The parents did not believe the chemotherapy was helping their son. The doctors called Child Protective Services and police officers came to seize Arnie from his parents, which resulted in the mother threatening to kill herself and her daughters. Fadiman shares, “His doctor was haunted for years by the thought that three lives were nearly lost in order to save one…the cure wasn’t even a hundred percent certain.” When we try to take control in the name of “absolute certainty” we make choices unaware of the consequences. Of course just as there are holes in science, there are fallacies to the argument of spirits as pointed out by Dan Murphy. He stated, “Men think it is divine merely because they don’t understand it. But if they called everything divine, which they do not understand, there would be no end to divine things” (Fadiman 29-30). The western medical world values what has been researched scientifically. It was an excruciatingly painful experience for Lia’s doctors, Neil and Peggy, to see Lia not get the treatment that they believed would allow Lia to live a healthy, normal life. Why was it so frustrating? We can compare this to the frustration of Galileo’s findings that the Sun was the real center of the solar system. No matter how much conviction he had through his findings and research, the people at the time could not accept that as truth as it went against preconceived ideas and values. Neil and Peggy studied for years in medical school and they were “certain” of the treatment Lia needed.
They wanted to use their findings and research to help Lia live a life that they would want for their own children. Despite both the doctors and Lia’s parents seeing that Lia was being stunted in her mental growth, hyperactive, crying, throwing tantrums, biting herself, pooping on the floor, all legitimate issues, they both had a different understanding of what was happening. Fadiman explains,“Foua and Nao Kao had already diagnosed…the illness where the spirit catches you and you fall down…no way of knowing that Dan had diagnosed it as epilepsy.(28)” This relates to the idea of a shattered mirror, both wanting the best for Lia, but having a different angle of the problem and solution. A third person perspective of the situation comes from, Dee Korda, a foster parent who took care of Lia. She described Lia as, “beautiful…She knew how to love and how to let people love her”(Fadiman 86). And this perspective gives light to something that maybe both Lia’s parents and doctors could have found common base upon. As we can see with the actions of Neil and Peggy, that was not their focus and main goal. Even though there was tremendous effort given by Neil and Peggy to treat Lia. They gave up conversation. They gave up dialogue. And one could argue that Foua and Nao Kao gave up too, but the situation and circumstances are different.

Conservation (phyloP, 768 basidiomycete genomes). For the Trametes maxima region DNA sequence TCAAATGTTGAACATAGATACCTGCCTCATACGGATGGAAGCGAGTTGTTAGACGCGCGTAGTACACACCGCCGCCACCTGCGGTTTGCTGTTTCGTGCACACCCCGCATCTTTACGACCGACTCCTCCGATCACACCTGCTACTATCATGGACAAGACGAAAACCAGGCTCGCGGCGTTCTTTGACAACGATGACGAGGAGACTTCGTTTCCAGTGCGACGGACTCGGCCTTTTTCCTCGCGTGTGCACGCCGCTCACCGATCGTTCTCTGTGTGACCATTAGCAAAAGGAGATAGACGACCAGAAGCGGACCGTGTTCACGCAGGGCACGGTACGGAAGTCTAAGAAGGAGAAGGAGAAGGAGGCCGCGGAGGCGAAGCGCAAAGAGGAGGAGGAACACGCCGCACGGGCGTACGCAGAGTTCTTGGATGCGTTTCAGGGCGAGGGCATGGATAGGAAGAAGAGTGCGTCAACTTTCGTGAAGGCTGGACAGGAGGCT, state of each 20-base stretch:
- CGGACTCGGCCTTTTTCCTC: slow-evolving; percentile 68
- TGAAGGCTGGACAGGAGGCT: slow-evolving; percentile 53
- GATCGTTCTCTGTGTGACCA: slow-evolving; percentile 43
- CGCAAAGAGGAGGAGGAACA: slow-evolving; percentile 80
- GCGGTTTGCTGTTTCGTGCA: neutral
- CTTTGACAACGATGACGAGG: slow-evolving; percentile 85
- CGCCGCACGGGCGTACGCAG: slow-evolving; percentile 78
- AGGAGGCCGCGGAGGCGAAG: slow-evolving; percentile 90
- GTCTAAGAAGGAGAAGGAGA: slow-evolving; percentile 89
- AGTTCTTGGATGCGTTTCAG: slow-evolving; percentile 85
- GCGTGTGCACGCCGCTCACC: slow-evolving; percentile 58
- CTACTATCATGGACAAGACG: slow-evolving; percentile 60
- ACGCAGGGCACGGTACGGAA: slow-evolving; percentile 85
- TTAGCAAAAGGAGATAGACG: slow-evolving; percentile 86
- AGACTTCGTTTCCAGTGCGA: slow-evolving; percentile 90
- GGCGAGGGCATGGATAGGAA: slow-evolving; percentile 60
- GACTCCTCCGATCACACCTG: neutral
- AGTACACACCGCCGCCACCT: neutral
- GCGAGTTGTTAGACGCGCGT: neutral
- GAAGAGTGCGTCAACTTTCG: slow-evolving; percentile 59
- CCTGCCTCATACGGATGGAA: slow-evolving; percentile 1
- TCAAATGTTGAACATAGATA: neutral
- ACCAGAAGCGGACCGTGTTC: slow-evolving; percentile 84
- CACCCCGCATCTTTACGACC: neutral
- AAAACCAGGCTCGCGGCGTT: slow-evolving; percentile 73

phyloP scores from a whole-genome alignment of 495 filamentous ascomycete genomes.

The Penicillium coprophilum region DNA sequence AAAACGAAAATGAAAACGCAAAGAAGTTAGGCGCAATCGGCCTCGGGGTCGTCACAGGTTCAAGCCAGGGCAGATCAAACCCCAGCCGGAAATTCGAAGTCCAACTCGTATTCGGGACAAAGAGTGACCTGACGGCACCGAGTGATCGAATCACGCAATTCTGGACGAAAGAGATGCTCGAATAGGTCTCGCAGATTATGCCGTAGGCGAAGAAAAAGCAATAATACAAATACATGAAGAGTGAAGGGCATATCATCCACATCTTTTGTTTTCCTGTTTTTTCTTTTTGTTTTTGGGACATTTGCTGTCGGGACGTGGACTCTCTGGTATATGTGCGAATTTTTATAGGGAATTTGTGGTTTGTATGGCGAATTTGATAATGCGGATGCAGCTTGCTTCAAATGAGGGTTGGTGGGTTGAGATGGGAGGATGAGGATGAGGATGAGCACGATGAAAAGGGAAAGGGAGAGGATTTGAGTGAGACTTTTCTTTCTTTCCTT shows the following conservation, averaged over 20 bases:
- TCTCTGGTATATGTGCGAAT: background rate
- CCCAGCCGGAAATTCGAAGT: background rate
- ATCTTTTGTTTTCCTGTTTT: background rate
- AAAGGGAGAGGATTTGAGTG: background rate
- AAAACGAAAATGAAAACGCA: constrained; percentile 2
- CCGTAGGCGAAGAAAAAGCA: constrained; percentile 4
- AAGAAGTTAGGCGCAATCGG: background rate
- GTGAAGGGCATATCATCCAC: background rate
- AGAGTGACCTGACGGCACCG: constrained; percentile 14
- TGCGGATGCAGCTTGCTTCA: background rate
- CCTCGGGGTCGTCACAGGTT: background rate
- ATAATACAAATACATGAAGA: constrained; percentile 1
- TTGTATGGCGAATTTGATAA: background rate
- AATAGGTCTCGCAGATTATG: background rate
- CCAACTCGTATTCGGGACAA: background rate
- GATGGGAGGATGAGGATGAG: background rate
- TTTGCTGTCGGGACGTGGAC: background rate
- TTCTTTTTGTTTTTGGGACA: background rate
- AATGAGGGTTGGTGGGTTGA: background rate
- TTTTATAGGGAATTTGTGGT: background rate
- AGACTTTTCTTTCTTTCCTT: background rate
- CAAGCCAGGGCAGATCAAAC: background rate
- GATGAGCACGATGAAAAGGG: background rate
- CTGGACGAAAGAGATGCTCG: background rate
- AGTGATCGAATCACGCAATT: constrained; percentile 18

Neil and Peggy have more responsibility in this relationship. Why? It’s because they are in a position of power. In Appiah’s words, “it’s not because he’s a better person. It’s because he has the good fortune to live in a society that has spent enormous amounts of human resources to get that better story”(43). And thus the choices Neil and Peggy make in this relationship is crucial because the consequences of their actions have the largest impact. As we saw in the situation of Arnie, once power is put in the equation, we lose our footing in seeing the big picture and the choices made can have painful results. Fadiman emphasizes, “As long as doctors and parents continue to negotiate, even if they disagree, the conflict is confined to differences in belief systems…Once the police are called…The differences are no longer about beliefs. The differences are about power”( 84). Even if we are put in such a challenging position as Neil and Peggy where it seems intervention by force is the only option, we musn’t give up. How does the values of these two different worldviews overlap or allow humanity to hold on to all shards of the mirror? If we lose any shards of the mirror we will never get the bigger picture and I think that is the point of being a global community. It’s to find the bigger picture together. It is a shattered mirror, so shouldn’t the goal be to fix it together?